Pitched roof

This page details the construction of the pitched roof on the extension to the side and front of the building.

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Whilst waiting for the trusses to be delivered there's not much I can do on this.

The only activity so far is that restraint straps have been added onto the wall plates and fixed in several places down the blockwork using big thick screws.

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With the arrival of the trusses and the availability of assistance (thanks dad) I was able to move on with the pitched roof.

The trusses were lifted onto the wall plates, slid into position, and then stood upright.

The trusses were placed into clips with the main girder truss having hangers affixed in order to take the trusses to the rear.

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Having placed the trusses and added the necessary bracing we used loose timbers to construct the valley which joins the two roof sections.

Only one minor issue with this when the very first board I cut (the right hand valley board) ended up too short so I had to use one of my floor joists as a replacement. I did have to have a few attempts at some of the compound mitre cuts on the rafters though.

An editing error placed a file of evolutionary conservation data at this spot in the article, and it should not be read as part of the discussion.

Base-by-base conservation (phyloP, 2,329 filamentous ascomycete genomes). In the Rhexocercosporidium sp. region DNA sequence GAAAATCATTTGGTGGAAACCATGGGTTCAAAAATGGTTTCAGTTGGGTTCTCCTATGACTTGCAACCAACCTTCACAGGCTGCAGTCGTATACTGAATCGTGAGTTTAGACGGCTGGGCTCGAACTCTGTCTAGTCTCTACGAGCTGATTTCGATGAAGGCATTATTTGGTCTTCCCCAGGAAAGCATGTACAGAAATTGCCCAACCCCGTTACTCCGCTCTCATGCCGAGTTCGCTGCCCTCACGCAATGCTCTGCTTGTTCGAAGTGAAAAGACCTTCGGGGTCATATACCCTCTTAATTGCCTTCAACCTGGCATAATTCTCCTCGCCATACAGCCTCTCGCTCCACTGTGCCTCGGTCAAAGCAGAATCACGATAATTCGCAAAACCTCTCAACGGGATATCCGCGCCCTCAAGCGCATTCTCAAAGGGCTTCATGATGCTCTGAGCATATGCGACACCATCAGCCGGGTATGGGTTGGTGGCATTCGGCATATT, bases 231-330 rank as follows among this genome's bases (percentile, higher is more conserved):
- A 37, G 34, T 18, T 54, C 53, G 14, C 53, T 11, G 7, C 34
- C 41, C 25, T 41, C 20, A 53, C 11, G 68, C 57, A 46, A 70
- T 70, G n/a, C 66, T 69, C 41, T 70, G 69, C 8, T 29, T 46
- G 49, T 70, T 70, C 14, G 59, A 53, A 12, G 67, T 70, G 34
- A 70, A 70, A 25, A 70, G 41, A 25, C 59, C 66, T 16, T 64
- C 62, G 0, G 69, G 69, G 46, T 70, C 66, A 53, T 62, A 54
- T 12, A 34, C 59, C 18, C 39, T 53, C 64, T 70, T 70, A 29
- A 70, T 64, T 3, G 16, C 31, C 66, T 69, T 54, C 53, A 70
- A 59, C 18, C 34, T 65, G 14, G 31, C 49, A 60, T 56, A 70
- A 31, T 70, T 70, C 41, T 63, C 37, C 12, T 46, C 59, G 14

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Two sides of the roof will need to have an overhang so the rafter tails will need to be extended to achieve that. As one section is only 1.5m long I experimented with that area.

The picture shows the rafter tails added, notched to fit over the wall plate and the brickwork of the outer leaf of the wall. The big bit of black plastic is the eaves tray to direct the rain water into the gutter and on which the felt will sit. There is an additional batten under the front of the eaves tray to act as a tilt fillet and provide the kick up of the bottom row of tiles to match the existing roof.

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After fixing a batten to the wall the fascia and soffit were added. I have made these fairly slim as I wanted them to fit behind the line of the corbelled end rather than carrying them over the top of it.

The gutter was added onto the fascia and I just need to add the downpipe to finish this area.

The downpipe will need to go around the corner of the wall as the plan is to drop the rainwater into the gulley drain along the side wall of the garage rather than have to dig a new soakaway.

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Once the gable wall went up it was clear that the work shown in the last two pictures above was wrong and needed to be done again. So it got stripped off and I started with new rafter tails at the correct angle and new fascia and soffit with a longer gutter run.